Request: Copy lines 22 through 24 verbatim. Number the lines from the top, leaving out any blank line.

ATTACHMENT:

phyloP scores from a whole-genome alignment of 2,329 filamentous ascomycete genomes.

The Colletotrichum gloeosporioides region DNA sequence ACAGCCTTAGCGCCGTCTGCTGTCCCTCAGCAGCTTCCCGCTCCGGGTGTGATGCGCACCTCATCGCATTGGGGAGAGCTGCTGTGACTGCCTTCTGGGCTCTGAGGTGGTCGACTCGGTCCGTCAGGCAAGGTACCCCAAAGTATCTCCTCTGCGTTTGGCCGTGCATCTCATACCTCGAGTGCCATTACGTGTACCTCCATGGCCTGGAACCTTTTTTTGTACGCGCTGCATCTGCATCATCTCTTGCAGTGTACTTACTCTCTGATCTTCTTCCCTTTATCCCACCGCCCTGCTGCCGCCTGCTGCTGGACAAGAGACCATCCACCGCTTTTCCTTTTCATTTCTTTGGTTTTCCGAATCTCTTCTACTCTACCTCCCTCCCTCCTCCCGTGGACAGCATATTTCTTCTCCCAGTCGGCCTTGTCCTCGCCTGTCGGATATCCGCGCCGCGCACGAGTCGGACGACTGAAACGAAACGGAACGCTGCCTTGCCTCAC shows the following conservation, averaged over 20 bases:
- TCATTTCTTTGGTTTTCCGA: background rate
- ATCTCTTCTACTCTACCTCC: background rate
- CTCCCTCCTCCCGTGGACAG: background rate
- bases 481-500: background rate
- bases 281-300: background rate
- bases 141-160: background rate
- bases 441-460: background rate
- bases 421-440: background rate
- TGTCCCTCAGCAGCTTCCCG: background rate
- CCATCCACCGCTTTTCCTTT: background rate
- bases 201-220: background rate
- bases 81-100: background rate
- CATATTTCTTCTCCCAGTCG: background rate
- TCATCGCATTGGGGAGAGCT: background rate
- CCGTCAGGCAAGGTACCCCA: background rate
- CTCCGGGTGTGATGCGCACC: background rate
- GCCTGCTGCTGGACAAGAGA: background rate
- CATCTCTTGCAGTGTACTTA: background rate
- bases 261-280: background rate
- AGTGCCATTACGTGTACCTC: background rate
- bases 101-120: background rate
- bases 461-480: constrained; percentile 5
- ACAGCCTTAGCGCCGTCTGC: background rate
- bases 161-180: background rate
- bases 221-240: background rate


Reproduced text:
- AGTGCCATTACGTGTACCTC: background rate
- bases 101-120: background rate
- bases 461-480: constrained; percentile 5